Has Adams been given clear direction by the Yankees as to what they need from him? Or, as I suspect, is he fumbling in the dark trying everything that he “thinks” they want from him?
Through four seasons in the Yankees organization, with the last two at the Triple-A level, Adams has fostered a record of 32-9 with a 2.77 ERA. With most organizations, Adams would at least (at this point) been given a chance to prove himself as a starter at the major league level. Not so, though, with the Yankees.
There was talk during the offseason of the Yankees converting Adams to a reliever. All talk, no action. So, Adams continues to pitch, not so successfully (1-2, 5.93 ERA for the Railriders) this season. Undoubtedly, Adams holds some of the responsibility for his showing thus far in 2018, but not all. Because after four seasons, the Yankees owe Adams (and others) an answer as to whether or not he fits into their plans for the future.
Pointedly, Chance Adams is one of those pitchers who does not light up the radar gun. Which in this day of baseball automatically puts him at a disadvantage. Adams could have been Jordan Montgomery, though, who on a fateful day in spring training in 2017 was “noticed” by then Yankees manager, Joe Girardi, because Girardi liked the way Montgomery “carried” himself on the mound. Both Adams and Montgomery have similar stuff, but one is in while the other remains out, and the rest brings us to where we are now.
This is not an advertisement for Chance Adams. But it is an attempt to call into question the morality (suspect word to use, I know) of the Yankees stockpiling of prospects (good business) versus the reality that a professional ballplayer has a definitive lifespan, always governed by age. Time cannot be reversed.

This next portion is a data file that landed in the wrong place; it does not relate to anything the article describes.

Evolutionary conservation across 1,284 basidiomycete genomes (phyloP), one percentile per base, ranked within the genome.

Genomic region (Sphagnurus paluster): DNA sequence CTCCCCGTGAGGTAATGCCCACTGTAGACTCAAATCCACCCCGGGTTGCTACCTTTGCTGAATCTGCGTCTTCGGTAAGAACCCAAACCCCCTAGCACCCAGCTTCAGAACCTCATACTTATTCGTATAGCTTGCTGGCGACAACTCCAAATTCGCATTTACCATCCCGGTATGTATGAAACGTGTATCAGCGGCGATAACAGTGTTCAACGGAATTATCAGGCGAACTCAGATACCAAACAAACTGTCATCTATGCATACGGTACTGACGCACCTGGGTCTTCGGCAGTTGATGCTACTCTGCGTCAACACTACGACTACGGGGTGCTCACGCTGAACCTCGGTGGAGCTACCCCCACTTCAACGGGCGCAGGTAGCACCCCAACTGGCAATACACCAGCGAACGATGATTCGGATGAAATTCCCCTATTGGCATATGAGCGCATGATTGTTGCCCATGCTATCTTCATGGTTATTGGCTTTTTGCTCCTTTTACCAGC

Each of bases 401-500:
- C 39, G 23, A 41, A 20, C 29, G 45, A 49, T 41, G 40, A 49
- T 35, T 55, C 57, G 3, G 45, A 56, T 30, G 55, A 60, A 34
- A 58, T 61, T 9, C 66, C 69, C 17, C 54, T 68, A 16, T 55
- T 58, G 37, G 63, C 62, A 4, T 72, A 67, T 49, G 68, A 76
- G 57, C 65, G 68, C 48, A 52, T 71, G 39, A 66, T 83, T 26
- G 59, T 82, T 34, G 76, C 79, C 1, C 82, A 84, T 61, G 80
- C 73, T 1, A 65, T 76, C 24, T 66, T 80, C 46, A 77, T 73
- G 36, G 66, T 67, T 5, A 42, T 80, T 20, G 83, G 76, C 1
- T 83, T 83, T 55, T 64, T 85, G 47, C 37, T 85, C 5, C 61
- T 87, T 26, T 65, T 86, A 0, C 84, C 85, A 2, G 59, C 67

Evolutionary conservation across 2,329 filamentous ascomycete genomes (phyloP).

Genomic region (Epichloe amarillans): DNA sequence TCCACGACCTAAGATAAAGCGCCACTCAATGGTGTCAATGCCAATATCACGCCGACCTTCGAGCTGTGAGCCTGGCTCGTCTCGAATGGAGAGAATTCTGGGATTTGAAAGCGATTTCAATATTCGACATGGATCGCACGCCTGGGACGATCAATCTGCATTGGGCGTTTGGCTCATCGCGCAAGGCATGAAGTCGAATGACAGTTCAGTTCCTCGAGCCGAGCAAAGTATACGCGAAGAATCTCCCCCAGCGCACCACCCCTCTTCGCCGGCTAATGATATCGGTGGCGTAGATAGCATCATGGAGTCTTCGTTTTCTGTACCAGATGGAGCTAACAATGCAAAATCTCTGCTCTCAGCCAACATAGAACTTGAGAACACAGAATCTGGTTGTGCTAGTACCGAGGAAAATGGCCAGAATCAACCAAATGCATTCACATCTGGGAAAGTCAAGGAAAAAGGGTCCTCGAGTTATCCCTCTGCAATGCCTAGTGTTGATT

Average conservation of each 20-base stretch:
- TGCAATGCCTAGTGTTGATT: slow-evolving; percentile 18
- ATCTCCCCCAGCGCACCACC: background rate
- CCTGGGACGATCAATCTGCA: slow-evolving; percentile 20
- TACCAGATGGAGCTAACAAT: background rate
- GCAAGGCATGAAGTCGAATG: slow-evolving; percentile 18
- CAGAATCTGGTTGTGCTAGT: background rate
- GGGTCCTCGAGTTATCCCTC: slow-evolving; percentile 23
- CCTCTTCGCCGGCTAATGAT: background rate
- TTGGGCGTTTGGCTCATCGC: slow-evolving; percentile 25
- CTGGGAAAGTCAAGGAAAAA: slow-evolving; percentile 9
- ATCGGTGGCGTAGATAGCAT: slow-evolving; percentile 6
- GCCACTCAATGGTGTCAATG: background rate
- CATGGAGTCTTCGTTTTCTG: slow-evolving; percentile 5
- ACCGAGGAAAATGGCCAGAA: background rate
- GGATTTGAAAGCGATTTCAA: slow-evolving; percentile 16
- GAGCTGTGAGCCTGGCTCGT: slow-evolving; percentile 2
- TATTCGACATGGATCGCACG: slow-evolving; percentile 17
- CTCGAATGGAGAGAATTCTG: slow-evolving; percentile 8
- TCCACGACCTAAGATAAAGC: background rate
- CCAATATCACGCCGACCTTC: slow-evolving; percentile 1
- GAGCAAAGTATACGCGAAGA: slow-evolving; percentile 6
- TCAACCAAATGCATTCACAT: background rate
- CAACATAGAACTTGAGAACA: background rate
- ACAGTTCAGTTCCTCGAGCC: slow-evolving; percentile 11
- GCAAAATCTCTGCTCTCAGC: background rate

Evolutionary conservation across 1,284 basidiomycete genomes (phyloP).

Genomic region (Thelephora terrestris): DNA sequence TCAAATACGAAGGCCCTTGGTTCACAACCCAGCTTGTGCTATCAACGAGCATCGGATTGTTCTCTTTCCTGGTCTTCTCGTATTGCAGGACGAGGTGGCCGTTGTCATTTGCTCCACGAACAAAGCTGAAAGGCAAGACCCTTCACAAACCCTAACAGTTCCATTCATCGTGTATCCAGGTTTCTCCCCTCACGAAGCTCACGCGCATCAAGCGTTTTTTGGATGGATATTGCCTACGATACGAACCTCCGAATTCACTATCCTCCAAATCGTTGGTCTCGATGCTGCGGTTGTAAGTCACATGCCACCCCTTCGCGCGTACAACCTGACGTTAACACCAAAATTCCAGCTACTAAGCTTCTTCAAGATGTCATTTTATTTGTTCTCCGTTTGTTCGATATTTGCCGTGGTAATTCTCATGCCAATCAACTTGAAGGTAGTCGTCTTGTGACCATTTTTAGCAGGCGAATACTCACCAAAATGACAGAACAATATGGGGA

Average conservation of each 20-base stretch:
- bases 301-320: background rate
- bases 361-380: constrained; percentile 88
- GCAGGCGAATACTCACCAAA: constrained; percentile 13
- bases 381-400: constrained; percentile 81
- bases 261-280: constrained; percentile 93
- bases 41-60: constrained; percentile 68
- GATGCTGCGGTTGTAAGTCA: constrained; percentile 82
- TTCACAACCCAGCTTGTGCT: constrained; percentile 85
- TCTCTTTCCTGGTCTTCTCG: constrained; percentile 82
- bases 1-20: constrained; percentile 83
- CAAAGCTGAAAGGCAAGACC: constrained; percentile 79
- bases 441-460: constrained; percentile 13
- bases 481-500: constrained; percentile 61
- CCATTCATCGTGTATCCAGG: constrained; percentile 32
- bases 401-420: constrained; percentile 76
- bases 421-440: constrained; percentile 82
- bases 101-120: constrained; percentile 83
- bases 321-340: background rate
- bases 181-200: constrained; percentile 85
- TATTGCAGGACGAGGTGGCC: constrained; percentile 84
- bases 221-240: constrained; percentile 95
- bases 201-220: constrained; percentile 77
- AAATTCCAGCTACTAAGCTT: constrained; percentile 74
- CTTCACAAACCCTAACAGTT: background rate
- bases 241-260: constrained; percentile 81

So you take an Adams and add Florial, Clint Frazier, Tyler Wade, Justus Sheffield, all the way down to Thairo Estrada and Giovanny Gallegos, and all the way down from there to players who have yet to hit the radar screen like Dermis Garcia, a top power hitter in the organization, and you have to ask yourself, what is the “Gleyber Torres Plan” for each of these players.
Chance Adams, given the “love” he is receiving from the team, has as much chance to crack the Yankees starting rotation as I do. So why keep him? The trade deadline offers an opportunity for Brian Cashman to clean house by bringing in not one, but two, much needed top-flight starters at the trade deadline, or sooner, with the quest continued in preparation for the 2019 season.
The Yankees have reaped the rewards of having bragging rights for having one of the best farm systems in baseball. But, so what? Championships are won at Yankee Stadium, not in Trenton, New Jersey. In gambling, they call it a rollover, which is when you take your winnings and go all in to reach another goal.
This organization needs a rollover, not only to benefit the Yankees, who have needs at the major league level but also to release some of this talent (players) from the quagmire they find themselves in with nowhere to go and careers on the line.